Characteristics of prisoners with neurodevelopmental disorders and difficulties

J. Mccarthy*, E. Chaplin, L. Underwood, A. Forrester, H. Hayward, J. Sabet, S. Young, P. Asherson, R. Mills, D. Murphy

*Corresponding author for this work

Research output: Contribution to journalArticlepeer-review

40 Citations (Scopus)


Background: Previous studies have found high rates of attention deficit hyperactivity disorder (ADHD), autism spectrum disorder (ASD) and intellectual disability (ID) within the criminal justice system (CJS). However, little is understood about prisoners with neurodevelopmental disorders and difficulties (NDD) or their needs. This study aimed to identify prisoners with NDD and compare their characteristics with prisoners without NDD on a range of socio-demographic and social functioning measures. Method: This was a descriptive, cross-sectional study carried out using face-to-face interviews with 240 participants in a London Category C prison. Standardised tools were used to assess prisoners for ADHD, ASD and ID. Results: The study identified 87 prisoners who screened positive for one or more type of NDD. Participants with NDD were significantly younger and more likely to be single [(odds ratio) OR=2.1], homeless (OR=3.4) or unemployed (OR=2.6) before they came into prison. They also had poorer educational achievements that those without NDD. Over 80% of those with NDD had a previous conviction or imprisonment. Conclusions: The findings confirm the presence of significant numbers of people with NDD in a male prison. Services across the CJS are required for this group; specifically, there is a need for raised awareness among those working in the CJS to improve the recognition of offenders with NDD. Services in the community need to work with individuals with NDD who are at risk of offending, targeting those who are homeless, unemployed and have poor employment opportunities.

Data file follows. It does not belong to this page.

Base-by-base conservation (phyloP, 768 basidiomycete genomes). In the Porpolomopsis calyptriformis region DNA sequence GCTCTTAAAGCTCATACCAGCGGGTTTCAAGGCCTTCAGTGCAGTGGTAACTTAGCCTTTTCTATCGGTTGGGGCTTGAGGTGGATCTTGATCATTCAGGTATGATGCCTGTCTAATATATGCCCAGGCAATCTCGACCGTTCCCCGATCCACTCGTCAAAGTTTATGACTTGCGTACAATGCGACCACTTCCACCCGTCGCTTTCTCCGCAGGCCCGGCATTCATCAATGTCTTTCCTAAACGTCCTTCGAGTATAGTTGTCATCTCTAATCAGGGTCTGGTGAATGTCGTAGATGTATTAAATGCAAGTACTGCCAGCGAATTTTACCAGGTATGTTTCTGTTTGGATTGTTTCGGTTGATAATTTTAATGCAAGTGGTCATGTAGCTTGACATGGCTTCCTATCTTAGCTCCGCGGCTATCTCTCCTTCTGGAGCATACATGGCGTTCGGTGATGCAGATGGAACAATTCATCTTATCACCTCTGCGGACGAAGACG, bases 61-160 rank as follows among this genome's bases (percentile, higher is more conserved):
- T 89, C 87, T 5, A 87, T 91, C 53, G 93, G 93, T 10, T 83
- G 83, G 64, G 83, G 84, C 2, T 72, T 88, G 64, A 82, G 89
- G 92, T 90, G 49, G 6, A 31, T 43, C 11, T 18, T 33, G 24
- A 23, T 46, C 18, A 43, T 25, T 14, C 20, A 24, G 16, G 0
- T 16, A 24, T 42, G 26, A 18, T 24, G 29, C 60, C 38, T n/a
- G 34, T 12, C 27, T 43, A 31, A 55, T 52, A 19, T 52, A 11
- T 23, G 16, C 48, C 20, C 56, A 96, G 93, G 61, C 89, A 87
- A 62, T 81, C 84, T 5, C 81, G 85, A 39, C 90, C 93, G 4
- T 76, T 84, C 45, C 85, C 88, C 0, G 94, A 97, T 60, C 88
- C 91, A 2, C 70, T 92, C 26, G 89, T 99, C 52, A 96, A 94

Original languageEnglish
Pages (from-to)201-206
JournalJournal of Intellectual Disability Research
Issue number3
Early online date21 Oct 2015
Publication statusPublished - Mar 2016


  • ADHD
  • Autism spectrum disorder
  • Forensic
  • Intellectual disability
  • Prison


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